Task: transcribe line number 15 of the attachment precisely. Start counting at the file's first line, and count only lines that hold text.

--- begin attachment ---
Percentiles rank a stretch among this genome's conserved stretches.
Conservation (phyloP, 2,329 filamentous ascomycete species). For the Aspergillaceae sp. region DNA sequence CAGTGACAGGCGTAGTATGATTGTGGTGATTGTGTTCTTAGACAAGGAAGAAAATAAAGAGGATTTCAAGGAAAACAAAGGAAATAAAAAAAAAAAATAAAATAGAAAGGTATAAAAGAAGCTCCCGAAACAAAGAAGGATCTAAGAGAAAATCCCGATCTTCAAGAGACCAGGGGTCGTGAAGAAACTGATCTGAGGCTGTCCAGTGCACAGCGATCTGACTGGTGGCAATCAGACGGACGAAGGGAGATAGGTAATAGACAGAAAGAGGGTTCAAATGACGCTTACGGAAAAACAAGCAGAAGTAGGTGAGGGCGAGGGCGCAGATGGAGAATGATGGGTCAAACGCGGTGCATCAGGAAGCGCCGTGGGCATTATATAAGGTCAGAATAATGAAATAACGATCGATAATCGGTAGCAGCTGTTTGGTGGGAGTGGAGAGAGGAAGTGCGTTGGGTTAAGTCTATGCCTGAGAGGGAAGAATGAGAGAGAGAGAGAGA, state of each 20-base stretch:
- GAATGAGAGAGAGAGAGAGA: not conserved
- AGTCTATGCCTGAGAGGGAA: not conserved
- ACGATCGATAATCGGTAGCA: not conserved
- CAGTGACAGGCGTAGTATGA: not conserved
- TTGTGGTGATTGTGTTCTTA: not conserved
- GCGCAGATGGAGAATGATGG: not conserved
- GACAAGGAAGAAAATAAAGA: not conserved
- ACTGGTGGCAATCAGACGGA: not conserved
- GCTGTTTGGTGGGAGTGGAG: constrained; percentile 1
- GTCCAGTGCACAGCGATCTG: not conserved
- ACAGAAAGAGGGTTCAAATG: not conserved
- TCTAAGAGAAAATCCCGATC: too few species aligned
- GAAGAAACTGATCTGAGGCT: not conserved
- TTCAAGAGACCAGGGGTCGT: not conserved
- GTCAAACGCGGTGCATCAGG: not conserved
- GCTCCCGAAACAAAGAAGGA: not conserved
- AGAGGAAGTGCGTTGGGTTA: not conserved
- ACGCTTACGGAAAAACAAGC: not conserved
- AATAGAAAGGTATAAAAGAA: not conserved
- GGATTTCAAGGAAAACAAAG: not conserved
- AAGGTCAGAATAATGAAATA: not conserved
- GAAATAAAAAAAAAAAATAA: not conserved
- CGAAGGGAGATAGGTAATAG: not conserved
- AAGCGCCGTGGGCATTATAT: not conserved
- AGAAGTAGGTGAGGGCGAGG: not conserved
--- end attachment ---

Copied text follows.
- GAAGAAACTGATCTGAGGCT: not conserved